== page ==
The value of pine trees and red listed timber treatments

The boundary of our section slightly runs into the pine forest next to our section.

When we bought it I thought we had an asset on our land with about 20 pine trees. Pine trees are planted all over Northland to make money right. Well it turns out they are more of a nuisance than any value so far.

To get enough clearance of 25 metres around our house for fire safety reasons we need to cut the trees on our section and partly into the councils and neighbours section.

Since some of the trees have already fallen over we also don’t want to risk any of them falling onto our home once it is build.

One of the local contractors had a look at the trees to give a quote.

Our site is so steep that logging our trees is really difficult and costs about $1,000. Even logging the whole pine forest on the hill was an uneconomical event. You wonder why they planted the pine forest there in the first place if it is uneconomical to log them. From an ecosystem perspective there is little value in pine trees. There is hardly any biodiversity possible in pine forests and they are not native to New Zealand.

The most economical way to deal with the trees proposed by the contractor is to cut them on site and let them rot away in a couple of years. This somehow feels like such a waste of wood that could be used for something useful. The second best option is to log them when the digger for excavation is on site and use the bottom part of the trees and leave smaller logs and branches. The digger can drag the logs onto a truck to be send to the local sawmill and to another shop further up North to treat them.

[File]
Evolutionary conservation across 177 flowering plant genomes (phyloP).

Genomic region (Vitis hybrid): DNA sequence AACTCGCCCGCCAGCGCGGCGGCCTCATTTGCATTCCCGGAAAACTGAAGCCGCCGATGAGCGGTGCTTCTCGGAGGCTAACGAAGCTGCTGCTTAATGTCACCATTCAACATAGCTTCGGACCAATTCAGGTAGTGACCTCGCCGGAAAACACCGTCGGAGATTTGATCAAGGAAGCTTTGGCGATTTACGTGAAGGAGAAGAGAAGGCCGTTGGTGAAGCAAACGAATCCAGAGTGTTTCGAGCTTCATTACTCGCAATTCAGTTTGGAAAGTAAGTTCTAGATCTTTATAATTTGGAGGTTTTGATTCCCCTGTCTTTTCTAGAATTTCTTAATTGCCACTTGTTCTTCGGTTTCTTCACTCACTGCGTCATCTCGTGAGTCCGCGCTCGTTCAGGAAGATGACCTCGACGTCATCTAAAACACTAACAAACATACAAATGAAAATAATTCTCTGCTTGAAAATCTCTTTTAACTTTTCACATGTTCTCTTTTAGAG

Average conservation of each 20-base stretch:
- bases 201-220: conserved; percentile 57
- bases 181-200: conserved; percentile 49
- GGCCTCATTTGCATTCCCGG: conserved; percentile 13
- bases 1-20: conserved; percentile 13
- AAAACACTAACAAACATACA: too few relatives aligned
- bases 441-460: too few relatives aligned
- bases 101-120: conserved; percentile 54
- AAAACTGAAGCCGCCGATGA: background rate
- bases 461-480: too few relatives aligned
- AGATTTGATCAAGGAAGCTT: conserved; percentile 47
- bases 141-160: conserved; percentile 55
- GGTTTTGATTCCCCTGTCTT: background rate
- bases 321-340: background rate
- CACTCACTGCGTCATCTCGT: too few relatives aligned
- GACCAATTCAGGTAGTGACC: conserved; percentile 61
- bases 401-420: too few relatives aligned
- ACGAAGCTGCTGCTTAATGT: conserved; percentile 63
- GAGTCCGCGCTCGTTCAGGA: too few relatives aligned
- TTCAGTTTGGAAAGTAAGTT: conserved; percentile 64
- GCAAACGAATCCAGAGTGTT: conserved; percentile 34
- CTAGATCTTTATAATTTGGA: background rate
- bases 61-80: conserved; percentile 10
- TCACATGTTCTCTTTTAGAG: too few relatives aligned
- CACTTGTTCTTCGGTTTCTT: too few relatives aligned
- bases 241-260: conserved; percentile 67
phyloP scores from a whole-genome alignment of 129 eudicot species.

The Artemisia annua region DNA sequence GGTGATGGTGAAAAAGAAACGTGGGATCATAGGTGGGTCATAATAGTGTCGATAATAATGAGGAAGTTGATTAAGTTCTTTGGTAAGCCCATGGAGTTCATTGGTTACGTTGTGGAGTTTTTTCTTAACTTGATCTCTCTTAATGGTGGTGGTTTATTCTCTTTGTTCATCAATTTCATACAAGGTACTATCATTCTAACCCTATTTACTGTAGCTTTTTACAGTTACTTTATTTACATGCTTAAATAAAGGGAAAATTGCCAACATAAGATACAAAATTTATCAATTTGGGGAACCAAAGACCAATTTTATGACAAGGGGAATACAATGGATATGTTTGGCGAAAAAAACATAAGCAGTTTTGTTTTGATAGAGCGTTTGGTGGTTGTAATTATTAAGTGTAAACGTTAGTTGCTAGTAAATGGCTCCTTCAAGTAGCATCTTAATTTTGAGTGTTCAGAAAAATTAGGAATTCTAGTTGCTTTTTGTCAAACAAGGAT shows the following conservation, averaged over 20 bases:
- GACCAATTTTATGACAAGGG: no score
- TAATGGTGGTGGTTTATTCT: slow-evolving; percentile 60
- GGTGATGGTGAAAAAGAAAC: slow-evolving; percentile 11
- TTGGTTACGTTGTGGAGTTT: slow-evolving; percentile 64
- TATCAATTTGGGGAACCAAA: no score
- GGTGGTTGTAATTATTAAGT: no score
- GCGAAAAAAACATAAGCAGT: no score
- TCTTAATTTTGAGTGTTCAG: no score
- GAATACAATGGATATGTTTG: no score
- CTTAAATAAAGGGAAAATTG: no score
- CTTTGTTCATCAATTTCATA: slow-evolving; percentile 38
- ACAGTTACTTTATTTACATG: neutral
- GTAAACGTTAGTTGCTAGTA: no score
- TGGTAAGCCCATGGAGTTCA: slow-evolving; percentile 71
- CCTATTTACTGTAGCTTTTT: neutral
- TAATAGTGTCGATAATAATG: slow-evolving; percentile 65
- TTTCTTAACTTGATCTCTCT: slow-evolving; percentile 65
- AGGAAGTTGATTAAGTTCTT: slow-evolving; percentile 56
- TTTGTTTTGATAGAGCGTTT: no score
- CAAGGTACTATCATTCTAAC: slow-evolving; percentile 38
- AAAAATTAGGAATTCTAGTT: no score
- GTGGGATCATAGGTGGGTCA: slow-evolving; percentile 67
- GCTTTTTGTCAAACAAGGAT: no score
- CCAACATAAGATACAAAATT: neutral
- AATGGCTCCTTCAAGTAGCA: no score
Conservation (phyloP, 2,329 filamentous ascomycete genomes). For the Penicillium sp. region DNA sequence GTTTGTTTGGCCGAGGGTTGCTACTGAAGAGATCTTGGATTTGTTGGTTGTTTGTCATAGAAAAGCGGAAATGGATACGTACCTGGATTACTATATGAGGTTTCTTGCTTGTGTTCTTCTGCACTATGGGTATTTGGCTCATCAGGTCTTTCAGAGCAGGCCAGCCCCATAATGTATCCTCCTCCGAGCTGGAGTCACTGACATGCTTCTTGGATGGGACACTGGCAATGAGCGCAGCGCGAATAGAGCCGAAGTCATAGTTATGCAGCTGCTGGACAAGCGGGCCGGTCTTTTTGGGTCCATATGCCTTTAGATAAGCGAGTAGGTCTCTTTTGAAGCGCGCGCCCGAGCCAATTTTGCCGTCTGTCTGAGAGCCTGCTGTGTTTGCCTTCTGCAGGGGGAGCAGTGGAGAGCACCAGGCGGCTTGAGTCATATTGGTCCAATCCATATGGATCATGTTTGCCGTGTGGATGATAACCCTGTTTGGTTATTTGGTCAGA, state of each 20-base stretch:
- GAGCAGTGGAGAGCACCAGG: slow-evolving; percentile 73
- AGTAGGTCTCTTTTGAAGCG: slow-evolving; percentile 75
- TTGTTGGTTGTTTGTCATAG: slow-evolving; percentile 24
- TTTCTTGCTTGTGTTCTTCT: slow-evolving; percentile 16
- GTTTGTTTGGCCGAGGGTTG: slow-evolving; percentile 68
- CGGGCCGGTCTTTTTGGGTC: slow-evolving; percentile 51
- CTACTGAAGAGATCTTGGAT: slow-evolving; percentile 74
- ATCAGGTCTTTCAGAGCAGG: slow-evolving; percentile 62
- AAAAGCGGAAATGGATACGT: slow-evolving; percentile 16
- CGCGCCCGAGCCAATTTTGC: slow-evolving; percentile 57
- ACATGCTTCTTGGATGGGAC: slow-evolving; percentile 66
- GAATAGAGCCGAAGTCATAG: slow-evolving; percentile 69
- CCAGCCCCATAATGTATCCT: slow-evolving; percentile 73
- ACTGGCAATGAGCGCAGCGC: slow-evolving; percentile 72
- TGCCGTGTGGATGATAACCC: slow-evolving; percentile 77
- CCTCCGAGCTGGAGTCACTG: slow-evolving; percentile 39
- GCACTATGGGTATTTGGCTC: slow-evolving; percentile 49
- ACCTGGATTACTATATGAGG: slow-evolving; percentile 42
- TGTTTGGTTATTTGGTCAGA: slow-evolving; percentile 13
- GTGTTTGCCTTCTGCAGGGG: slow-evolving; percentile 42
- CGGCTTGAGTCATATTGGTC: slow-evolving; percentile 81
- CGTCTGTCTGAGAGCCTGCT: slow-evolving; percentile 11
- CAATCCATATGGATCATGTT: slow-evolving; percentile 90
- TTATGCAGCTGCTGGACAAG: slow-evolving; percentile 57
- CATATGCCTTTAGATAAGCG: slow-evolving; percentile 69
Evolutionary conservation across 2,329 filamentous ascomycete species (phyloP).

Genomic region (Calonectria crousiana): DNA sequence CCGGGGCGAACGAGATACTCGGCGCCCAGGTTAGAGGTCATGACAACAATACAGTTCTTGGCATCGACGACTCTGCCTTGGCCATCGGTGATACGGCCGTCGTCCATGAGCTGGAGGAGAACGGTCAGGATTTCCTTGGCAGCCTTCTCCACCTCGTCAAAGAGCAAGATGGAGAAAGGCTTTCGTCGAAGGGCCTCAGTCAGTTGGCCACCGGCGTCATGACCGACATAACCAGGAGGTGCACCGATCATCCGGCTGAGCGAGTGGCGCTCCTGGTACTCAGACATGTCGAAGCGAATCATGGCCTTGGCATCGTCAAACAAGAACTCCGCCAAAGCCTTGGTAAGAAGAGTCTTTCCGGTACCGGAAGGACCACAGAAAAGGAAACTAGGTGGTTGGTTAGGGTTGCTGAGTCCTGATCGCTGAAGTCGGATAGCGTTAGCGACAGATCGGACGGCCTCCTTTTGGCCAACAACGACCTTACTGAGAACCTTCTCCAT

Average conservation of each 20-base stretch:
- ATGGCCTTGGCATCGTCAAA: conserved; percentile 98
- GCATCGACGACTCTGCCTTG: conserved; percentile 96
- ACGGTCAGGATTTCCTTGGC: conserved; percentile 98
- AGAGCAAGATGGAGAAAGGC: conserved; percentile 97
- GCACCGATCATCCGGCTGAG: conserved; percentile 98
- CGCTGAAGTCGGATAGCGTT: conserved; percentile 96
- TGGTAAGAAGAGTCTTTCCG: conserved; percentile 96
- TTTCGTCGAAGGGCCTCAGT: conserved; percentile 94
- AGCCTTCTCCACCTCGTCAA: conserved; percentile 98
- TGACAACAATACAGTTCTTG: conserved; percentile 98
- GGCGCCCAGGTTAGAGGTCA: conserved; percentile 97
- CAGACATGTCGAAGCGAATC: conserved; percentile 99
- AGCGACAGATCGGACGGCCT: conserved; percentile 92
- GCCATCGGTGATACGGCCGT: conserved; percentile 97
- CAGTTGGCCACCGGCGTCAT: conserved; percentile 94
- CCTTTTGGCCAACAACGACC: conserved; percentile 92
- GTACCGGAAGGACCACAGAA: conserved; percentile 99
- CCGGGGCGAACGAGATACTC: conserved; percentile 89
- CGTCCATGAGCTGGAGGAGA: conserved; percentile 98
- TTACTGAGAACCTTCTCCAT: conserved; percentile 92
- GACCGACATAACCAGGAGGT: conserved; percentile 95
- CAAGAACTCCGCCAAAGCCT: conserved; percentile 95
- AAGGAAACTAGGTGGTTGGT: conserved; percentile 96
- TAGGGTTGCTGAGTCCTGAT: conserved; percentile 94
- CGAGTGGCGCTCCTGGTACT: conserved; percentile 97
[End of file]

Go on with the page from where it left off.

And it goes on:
It would be nice if we could use the logs to build the retaining walls and foundation but with the needed treatment and drying the logistics and time constraints could be difficult.

Another discovery is the treatment that is being used on the poles for foundations and retaining walls. They need to have an H5 treatment where most commonly in New Zealand CCA (Copper Chromium Arsenate) is used to achieve this. This material is however listed on the Red list of the Living Building Challenge framework where materials are listed which are not allowed to be used due to health, environmental or toxic food supply chain reasons.

So another bullet on the action list is to see if there are timber treatment plants that can treat wood with allowed methods that don’t use Chrome or Arsenic for a reasonable price. In that case it would make sense to use our own trees and send them to a mill and get them treated to the needed allowed specs.

Otherwise we can always find some useful ways for the timber in fencing or furniture. Inspiration enough on Pinterest.

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